What does this mean for you? If you thrive under pressure, then procrastinate with purpose. Be an active procrastinator, force yourself into high pressure positions and challenge yourself to succeed. If you don't work well under pressure, then avoid high pressure situations. Otherwise, the pressure will impact your performance. Find pockets of time where the pressure is lowest and do your work stress-free.
In other words, identify what kind of procrastinator you are, then schedule your work around your procrastination. If you procrastinate at the right times, you can be productive no matter what you're working on.
Fail on purpose
A big project may feel impossible. You're standing at the starting line, but the finish line looks unbearably far away. As you stare across this massive distance, you feel discouraged, you think about giving up and most of the time, you do.
Many people procrastinate because they're scared of the distance. Just think about a challenging project, like writing an essay. Are you afraid of writing one word? No. Are you afraid of writing one paragraph? Probably not, but writing an entire essay feels like a huge undertaking. So, you hesitate, procrastinate and avoid your responsibilities.
The more you avoid something, the scarier it gets. At first, your essay feels like running a mile difficult, but doable. After a week of procrastination, one mile turns into 10 miles and after a month the finish line feels hundreds of miles away and you lose hope, but there's one weird trick you can use to stop procrastinating. This trick will help you overcome the immense distance from start to finish. So, instead of looking at the finish line, look straight at the ground.
In other words, don't think about finishing your project, don't think about your end goal or how much works required. If you want to stop procrastinating, there's only one thing you need to worry about: the challenge that's right in front of you; the first word you write, the first step you take and the first obstacle you face.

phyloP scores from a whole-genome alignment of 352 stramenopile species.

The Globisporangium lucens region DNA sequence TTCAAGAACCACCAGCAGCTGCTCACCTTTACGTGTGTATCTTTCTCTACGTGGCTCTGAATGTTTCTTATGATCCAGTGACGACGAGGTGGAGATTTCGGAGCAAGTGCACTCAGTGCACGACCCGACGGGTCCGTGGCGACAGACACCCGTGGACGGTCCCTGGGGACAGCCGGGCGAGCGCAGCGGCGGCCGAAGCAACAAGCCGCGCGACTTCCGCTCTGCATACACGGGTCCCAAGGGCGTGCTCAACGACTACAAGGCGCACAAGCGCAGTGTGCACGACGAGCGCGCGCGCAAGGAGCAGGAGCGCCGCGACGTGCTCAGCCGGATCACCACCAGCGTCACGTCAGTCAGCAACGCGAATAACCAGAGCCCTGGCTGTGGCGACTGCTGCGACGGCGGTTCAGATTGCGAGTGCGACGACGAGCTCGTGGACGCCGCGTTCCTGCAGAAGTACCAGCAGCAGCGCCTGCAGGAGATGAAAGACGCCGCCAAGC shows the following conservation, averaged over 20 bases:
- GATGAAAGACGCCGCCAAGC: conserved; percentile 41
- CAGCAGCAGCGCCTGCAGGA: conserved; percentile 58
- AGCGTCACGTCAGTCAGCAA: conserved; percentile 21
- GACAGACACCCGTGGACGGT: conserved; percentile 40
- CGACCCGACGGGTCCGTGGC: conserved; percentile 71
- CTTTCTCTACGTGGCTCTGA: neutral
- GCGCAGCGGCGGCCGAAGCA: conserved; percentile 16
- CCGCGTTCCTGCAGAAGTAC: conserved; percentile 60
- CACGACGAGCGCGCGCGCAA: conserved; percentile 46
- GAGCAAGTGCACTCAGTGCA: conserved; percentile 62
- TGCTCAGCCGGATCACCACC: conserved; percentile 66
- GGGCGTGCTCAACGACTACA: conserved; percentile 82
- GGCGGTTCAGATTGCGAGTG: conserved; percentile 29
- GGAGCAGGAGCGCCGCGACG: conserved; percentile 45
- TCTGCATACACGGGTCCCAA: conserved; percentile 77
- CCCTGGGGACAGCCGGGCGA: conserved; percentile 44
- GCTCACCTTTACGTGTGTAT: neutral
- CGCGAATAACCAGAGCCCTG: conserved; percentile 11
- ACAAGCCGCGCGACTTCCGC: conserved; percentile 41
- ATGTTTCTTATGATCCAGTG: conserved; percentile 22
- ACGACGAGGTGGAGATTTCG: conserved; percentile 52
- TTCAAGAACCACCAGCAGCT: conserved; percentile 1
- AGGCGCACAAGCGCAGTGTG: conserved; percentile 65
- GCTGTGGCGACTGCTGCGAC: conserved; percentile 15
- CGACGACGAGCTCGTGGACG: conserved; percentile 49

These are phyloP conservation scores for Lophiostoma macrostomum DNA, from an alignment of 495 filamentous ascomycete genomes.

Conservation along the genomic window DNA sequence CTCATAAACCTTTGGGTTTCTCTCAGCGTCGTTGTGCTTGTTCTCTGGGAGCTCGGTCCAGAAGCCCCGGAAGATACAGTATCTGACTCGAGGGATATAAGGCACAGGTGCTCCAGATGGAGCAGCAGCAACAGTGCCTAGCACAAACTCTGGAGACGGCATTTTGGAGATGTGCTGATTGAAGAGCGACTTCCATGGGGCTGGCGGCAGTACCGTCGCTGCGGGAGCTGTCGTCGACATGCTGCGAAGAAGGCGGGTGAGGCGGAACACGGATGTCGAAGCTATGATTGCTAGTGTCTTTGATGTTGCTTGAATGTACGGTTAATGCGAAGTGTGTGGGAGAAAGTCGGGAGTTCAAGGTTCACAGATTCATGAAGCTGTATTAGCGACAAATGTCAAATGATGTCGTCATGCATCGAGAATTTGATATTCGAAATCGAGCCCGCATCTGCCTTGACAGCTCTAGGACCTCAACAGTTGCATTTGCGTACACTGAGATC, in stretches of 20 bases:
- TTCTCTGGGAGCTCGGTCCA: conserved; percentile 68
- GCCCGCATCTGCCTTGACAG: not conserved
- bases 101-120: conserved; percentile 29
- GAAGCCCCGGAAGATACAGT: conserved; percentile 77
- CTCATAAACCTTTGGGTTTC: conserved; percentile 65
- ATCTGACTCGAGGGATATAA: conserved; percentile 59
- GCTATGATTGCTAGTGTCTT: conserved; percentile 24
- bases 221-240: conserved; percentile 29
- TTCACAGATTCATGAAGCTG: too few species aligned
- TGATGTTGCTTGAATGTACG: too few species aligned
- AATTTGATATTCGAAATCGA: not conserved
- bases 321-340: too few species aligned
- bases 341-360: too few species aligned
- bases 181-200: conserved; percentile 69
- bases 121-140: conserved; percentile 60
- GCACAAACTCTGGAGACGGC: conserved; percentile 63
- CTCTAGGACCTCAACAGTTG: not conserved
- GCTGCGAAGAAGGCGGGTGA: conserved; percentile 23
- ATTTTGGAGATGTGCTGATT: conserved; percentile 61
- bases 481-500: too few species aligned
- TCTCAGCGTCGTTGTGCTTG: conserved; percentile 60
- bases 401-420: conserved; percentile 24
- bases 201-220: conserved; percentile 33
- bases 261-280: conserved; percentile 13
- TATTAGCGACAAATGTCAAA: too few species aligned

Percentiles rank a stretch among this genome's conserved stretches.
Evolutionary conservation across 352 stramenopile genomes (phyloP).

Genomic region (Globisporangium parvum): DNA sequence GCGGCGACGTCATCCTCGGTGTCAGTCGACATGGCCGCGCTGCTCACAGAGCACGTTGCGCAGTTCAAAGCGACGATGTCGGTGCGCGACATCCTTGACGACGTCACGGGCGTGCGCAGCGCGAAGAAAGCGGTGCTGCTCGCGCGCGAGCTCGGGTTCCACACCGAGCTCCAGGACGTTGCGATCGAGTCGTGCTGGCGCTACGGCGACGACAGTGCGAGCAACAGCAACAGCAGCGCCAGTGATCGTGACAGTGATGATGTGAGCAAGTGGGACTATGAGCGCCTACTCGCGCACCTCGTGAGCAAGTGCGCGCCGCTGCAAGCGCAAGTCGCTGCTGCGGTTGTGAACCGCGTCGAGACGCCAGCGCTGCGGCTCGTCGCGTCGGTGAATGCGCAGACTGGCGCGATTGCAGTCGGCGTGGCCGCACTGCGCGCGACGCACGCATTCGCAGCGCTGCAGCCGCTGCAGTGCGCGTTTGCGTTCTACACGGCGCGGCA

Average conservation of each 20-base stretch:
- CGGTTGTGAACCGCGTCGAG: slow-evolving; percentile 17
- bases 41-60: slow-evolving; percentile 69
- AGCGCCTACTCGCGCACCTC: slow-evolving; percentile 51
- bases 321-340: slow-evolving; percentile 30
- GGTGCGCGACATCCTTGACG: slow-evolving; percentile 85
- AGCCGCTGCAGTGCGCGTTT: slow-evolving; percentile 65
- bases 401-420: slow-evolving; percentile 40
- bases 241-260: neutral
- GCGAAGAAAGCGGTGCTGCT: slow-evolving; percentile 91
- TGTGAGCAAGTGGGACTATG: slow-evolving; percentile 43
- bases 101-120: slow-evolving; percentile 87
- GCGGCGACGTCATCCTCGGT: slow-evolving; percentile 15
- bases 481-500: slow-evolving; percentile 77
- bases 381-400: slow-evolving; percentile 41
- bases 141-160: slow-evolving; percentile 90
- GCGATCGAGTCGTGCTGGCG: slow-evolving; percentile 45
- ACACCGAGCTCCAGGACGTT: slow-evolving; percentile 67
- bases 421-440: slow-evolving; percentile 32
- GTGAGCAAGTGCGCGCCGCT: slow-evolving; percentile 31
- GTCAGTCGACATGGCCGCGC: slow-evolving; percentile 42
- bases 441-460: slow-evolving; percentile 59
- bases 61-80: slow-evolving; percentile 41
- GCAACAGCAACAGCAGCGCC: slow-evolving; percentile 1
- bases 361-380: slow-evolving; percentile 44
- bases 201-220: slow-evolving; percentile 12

When tackling a big project, the first thing you is making a plan. You try to solve all your problems at the beginning. Naturally, you feel overwhelmed. You're overwhelmed by the work, the challenges and the possibilities. Instead of jumping over one hurdle at a time, you're trying to overcome every hurdle at once and that's a recipe for disaster.
This common practice is no different from perfectionism. You want to smooth every bump in the road before you get there, but this weird trick will change the way you think. You're no longer planning every solution before you start, you're overcoming hurdles as you encounter them and you're solving your problems in real time.
This trick helps with more than just procrastination, it also improves the quality of your work. Planning to some degree ensures that you're moving in the right direction. You should plan your work before you get started, but don't expect your plan to be foolproof.
No matter how much time you spend planning, you'll never predict the future. You never know what opportunities will come knocking. You never know when a roadblock will ruin your plan. When these things do happen, your plan will change. You'll have to set new goals, think of creative solutions and adapt to the situation.
Don't worry about planning every single step. Don't worry about getting from start to finish. Don't panic about writing an entire essay or accomplishing a long-term goal. Instead, try this: form a loose plan. Just stop thinking 10 steps ahead and face your first obstacle. Right now, the first problem is all that matters.
As you start making progress, remind yourself that you don't have to finish today. You don't have to be perfect and it's more than okay to fail. In fact, some people fail on purpose. Instead of trying to be perfect, they do a terrible job. They let their work suffer. They create something they would never show to anyone, because perfection is intimidating, but imperfection is not.
Anyone can do a mediocre job, so that's all you have to do. When you create a terrible first draft, you're overcoming the hardest part of the process. You're no longer paralyzed at the starting line. Now, you're fighting through the middle and that's a good feeling.
So, get started. Be awful. Create something you know is below your standards and when you're done, take a second pass, maybe a third. As you fix the problems, you'll realize something: the finish line wasn't nearly as far as you thought.